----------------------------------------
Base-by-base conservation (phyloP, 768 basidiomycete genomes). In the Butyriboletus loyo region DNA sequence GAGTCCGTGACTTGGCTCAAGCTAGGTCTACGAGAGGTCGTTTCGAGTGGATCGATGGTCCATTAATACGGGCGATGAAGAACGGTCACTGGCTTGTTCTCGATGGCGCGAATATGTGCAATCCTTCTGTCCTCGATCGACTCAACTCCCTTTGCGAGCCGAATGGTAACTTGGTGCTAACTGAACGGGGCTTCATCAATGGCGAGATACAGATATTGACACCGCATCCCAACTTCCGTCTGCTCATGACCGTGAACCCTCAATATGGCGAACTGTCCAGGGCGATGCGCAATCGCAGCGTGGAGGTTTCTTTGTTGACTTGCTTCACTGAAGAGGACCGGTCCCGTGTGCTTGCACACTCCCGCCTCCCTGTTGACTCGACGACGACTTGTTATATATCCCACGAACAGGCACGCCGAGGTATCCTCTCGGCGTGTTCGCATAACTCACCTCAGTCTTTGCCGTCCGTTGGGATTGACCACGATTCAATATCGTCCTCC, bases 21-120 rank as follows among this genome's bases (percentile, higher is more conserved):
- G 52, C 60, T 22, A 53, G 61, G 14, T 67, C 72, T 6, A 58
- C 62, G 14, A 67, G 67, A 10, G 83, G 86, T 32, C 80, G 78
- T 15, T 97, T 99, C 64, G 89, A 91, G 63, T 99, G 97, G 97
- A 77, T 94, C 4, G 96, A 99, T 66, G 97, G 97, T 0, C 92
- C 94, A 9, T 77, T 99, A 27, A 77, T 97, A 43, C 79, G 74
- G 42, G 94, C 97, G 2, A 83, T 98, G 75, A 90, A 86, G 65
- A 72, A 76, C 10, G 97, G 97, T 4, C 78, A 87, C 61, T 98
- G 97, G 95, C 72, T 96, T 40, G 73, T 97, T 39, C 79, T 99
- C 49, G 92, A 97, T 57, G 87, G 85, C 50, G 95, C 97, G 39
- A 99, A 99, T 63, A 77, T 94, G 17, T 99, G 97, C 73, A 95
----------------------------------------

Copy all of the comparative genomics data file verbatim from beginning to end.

Base-by-base conservation (phyloP, 768 basidiomycete genomes). In the Butyriboletus loyo region DNA sequence GAGTCCGTGACTTGGCTCAAGCTAGGTCTACGAGAGGTCGTTTCGAGTGGATCGATGGTCCATTAATACGGGCGATGAAGAACGGTCACTGGCTTGTTCTCGATGGCGCGAATATGTGCAATCCTTCTGTCCTCGATCGACTCAACTCCCTTTGCGAGCCGAATGGTAACTTGGTGCTAACTGAACGGGGCTTCATCAATGGCGAGATACAGATATTGACACCGCATCCCAACTTCCGTCTGCTCATGACCGTGAACCCTCAATATGGCGAACTGTCCAGGGCGATGCGCAATCGCAGCGTGGAGGTTTCTTTGTTGACTTGCTTCACTGAAGAGGACCGGTCCCGTGTGCTTGCACACTCCCGCCTCCCTGTTGACTCGACGACGACTTGTTATATATCCCACGAACAGGCACGCCGAGGTATCCTCTCGGCGTGTTCGCATAACTCACCTCAGTCTTTGCCGTCCGTTGGGATTGACCACGATTCAATATCGTCCTCC, bases 21-120 rank as follows among this genome's bases (percentile, higher is more conserved):
- G 52, C 60, T 22, A 53, G 61, G 14, T 67, C 72, T 6, A 58
- C 62, G 14, A 67, G 67, A 10, G 83, G 86, T 32, C 80, G 78
- T 15, T 97, T 99, C 64, G 89, A 91, G 63, T 99, G 97, G 97
- A 77, T 94, C 4, G 96, A 99, T 66, G 97, G 97, T 0, C 92
- C 94, A 9, T 77, T 99, A 27, A 77, T 97, A 43, C 79, G 74
- G 42, G 94, C 97, G 2, A 83, T 98, G 75, A 90, A 86, G 65
- A 72, A 76, C 10, G 97, G 97, T 4, C 78, A 87, C 61, T 98
- G 97, G 95, C 72, T 96, T 40, G 73, T 97, T 39, C 79, T 99
- C 49, G 92, A 97, T 57, G 87, G 85, C 50, G 95, C 97, G 39
- A 99, A 99, T 63, A 77, T 94, G 17, T 99, G 97, C 73, A 95